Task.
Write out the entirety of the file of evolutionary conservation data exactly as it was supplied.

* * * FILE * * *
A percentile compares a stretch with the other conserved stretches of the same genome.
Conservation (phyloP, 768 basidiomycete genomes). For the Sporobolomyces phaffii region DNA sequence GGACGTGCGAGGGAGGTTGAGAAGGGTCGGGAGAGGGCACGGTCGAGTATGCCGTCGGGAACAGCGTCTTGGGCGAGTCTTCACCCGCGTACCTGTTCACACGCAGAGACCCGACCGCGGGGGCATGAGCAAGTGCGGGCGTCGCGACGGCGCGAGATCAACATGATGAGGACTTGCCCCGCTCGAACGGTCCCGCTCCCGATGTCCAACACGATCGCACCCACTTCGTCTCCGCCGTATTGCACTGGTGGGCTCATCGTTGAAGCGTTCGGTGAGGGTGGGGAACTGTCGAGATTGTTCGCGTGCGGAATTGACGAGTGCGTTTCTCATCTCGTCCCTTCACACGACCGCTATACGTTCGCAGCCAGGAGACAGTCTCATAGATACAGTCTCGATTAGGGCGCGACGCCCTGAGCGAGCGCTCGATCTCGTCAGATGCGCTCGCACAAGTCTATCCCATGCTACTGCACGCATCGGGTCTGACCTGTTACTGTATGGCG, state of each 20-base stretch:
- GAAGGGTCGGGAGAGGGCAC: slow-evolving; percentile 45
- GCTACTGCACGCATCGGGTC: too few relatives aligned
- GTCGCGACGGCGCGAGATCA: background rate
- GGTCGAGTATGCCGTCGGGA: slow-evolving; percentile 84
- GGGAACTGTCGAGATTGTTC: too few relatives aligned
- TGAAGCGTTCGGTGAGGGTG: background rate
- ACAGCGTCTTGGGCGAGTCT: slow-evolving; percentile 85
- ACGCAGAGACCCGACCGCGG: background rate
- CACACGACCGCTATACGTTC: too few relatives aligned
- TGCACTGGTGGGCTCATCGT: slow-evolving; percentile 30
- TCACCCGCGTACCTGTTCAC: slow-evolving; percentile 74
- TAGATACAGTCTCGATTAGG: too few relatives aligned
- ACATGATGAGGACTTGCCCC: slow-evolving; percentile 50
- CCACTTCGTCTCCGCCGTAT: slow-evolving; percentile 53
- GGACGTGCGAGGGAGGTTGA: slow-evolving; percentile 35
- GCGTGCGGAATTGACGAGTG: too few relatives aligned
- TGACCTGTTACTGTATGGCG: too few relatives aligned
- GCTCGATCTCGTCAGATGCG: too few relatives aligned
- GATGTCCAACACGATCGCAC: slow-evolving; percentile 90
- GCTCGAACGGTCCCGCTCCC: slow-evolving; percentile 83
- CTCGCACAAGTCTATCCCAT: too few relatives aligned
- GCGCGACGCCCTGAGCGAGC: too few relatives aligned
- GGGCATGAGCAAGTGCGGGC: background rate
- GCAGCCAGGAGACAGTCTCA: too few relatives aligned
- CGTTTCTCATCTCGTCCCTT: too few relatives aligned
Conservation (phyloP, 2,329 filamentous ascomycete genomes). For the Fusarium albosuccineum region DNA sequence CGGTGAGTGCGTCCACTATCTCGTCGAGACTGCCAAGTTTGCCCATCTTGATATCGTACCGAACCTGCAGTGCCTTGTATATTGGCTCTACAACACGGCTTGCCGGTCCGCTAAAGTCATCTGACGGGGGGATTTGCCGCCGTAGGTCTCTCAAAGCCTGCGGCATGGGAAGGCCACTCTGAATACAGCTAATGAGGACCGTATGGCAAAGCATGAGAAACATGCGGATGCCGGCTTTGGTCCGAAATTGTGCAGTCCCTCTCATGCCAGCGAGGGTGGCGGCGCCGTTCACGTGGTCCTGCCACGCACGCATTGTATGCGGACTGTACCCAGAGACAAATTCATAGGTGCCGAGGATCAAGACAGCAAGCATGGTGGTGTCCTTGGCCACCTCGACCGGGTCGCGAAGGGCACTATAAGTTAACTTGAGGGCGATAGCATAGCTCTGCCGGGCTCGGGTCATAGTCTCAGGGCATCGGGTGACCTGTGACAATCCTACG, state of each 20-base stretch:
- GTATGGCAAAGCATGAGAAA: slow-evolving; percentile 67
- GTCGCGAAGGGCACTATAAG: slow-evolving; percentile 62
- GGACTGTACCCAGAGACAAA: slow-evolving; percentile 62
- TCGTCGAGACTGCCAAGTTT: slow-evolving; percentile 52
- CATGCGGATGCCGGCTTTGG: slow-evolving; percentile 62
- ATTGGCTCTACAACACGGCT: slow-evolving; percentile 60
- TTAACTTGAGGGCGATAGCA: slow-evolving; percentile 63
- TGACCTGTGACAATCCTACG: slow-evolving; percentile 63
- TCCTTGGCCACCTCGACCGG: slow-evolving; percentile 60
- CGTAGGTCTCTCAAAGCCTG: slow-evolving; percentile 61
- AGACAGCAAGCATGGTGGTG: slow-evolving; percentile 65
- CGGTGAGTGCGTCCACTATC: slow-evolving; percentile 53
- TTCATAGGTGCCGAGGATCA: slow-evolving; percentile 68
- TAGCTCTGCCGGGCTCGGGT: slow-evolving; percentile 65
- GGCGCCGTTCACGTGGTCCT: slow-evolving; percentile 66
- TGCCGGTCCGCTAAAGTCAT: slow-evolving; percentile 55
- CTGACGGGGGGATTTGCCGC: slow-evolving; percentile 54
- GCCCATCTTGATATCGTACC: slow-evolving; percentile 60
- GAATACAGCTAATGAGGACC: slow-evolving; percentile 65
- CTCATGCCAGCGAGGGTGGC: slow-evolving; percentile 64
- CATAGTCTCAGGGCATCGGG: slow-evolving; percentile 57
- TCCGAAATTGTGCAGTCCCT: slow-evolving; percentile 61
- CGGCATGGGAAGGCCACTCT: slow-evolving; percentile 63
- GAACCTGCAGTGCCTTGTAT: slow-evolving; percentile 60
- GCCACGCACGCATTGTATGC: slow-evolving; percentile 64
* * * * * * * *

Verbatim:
A percentile compares a stretch with the other conserved stretches of the same genome.
Conservation (phyloP, 768 basidiomycete genomes). For the Sporobolomyces phaffii region DNA sequence GGACGTGCGAGGGAGGTTGAGAAGGGTCGGGAGAGGGCACGGTCGAGTATGCCGTCGGGAACAGCGTCTTGGGCGAGTCTTCACCCGCGTACCTGTTCACACGCAGAGACCCGACCGCGGGGGCATGAGCAAGTGCGGGCGTCGCGACGGCGCGAGATCAACATGATGAGGACTTGCCCCGCTCGAACGGTCCCGCTCCCGATGTCCAACACGATCGCACCCACTTCGTCTCCGCCGTATTGCACTGGTGGGCTCATCGTTGAAGCGTTCGGTGAGGGTGGGGAACTGTCGAGATTGTTCGCGTGCGGAATTGACGAGTGCGTTTCTCATCTCGTCCCTTCACACGACCGCTATACGTTCGCAGCCAGGAGACAGTCTCATAGATACAGTCTCGATTAGGGCGCGACGCCCTGAGCGAGCGCTCGATCTCGTCAGATGCGCTCGCACAAGTCTATCCCATGCTACTGCACGCATCGGGTCTGACCTGTTACTGTATGGCG, state of each 20-base stretch:
- GAAGGGTCGGGAGAGGGCAC: slow-evolving; percentile 45
- GCTACTGCACGCATCGGGTC: too few relatives aligned
- GTCGCGACGGCGCGAGATCA: background rate
- GGTCGAGTATGCCGTCGGGA: slow-evolving; percentile 84
- GGGAACTGTCGAGATTGTTC: too few relatives aligned
- TGAAGCGTTCGGTGAGGGTG: background rate
- ACAGCGTCTTGGGCGAGTCT: slow-evolving; percentile 85
- ACGCAGAGACCCGACCGCGG: background rate
- CACACGACCGCTATACGTTC: too few relatives aligned
- TGCACTGGTGGGCTCATCGT: slow-evolving; percentile 30
- TCACCCGCGTACCTGTTCAC: slow-evolving; percentile 74
- TAGATACAGTCTCGATTAGG: too few relatives aligned
- ACATGATGAGGACTTGCCCC: slow-evolving; percentile 50
- CCACTTCGTCTCCGCCGTAT: slow-evolving; percentile 53
- GGACGTGCGAGGGAGGTTGA: slow-evolving; percentile 35
- GCGTGCGGAATTGACGAGTG: too few relatives aligned
- TGACCTGTTACTGTATGGCG: too few relatives aligned
- GCTCGATCTCGTCAGATGCG: too few relatives aligned
- GATGTCCAACACGATCGCAC: slow-evolving; percentile 90
- GCTCGAACGGTCCCGCTCCC: slow-evolving; percentile 83
- CTCGCACAAGTCTATCCCAT: too few relatives aligned
- GCGCGACGCCCTGAGCGAGC: too few relatives aligned
- GGGCATGAGCAAGTGCGGGC: background rate
- GCAGCCAGGAGACAGTCTCA: too few relatives aligned
- CGTTTCTCATCTCGTCCCTT: too few relatives aligned
Conservation (phyloP, 2,329 filamentous ascomycete genomes). For the Fusarium albosuccineum region DNA sequence CGGTGAGTGCGTCCACTATCTCGTCGAGACTGCCAAGTTTGCCCATCTTGATATCGTACCGAACCTGCAGTGCCTTGTATATTGGCTCTACAACACGGCTTGCCGGTCCGCTAAAGTCATCTGACGGGGGGATTTGCCGCCGTAGGTCTCTCAAAGCCTGCGGCATGGGAAGGCCACTCTGAATACAGCTAATGAGGACCGTATGGCAAAGCATGAGAAACATGCGGATGCCGGCTTTGGTCCGAAATTGTGCAGTCCCTCTCATGCCAGCGAGGGTGGCGGCGCCGTTCACGTGGTCCTGCCACGCACGCATTGTATGCGGACTGTACCCAGAGACAAATTCATAGGTGCCGAGGATCAAGACAGCAAGCATGGTGGTGTCCTTGGCCACCTCGACCGGGTCGCGAAGGGCACTATAAGTTAACTTGAGGGCGATAGCATAGCTCTGCCGGGCTCGGGTCATAGTCTCAGGGCATCGGGTGACCTGTGACAATCCTACG, state of each 20-base stretch:
- GTATGGCAAAGCATGAGAAA: slow-evolving; percentile 67
- GTCGCGAAGGGCACTATAAG: slow-evolving; percentile 62
- GGACTGTACCCAGAGACAAA: slow-evolving; percentile 62
- TCGTCGAGACTGCCAAGTTT: slow-evolving; percentile 52
- CATGCGGATGCCGGCTTTGG: slow-evolving; percentile 62
- ATTGGCTCTACAACACGGCT: slow-evolving; percentile 60
- TTAACTTGAGGGCGATAGCA: slow-evolving; percentile 63
- TGACCTGTGACAATCCTACG: slow-evolving; percentile 63
- TCCTTGGCCACCTCGACCGG: slow-evolving; percentile 60
- CGTAGGTCTCTCAAAGCCTG: slow-evolving; percentile 61
- AGACAGCAAGCATGGTGGTG: slow-evolving; percentile 65
- CGGTGAGTGCGTCCACTATC: slow-evolving; percentile 53
- TTCATAGGTGCCGAGGATCA: slow-evolving; percentile 68
- TAGCTCTGCCGGGCTCGGGT: slow-evolving; percentile 65
- GGCGCCGTTCACGTGGTCCT: slow-evolving; percentile 66
- TGCCGGTCCGCTAAAGTCAT: slow-evolving; percentile 55
- CTGACGGGGGGATTTGCCGC: slow-evolving; percentile 54
- GCCCATCTTGATATCGTACC: slow-evolving; percentile 60
- GAATACAGCTAATGAGGACC: slow-evolving; percentile 65
- CTCATGCCAGCGAGGGTGGC: slow-evolving; percentile 64
- CATAGTCTCAGGGCATCGGG: slow-evolving; percentile 57
- TCCGAAATTGTGCAGTCCCT: slow-evolving; percentile 61
- CGGCATGGGAAGGCCACTCT: slow-evolving; percentile 63
- GAACCTGCAGTGCCTTGTAT: slow-evolving; percentile 60
- GCCACGCACGCATTGTATGC: slow-evolving; percentile 64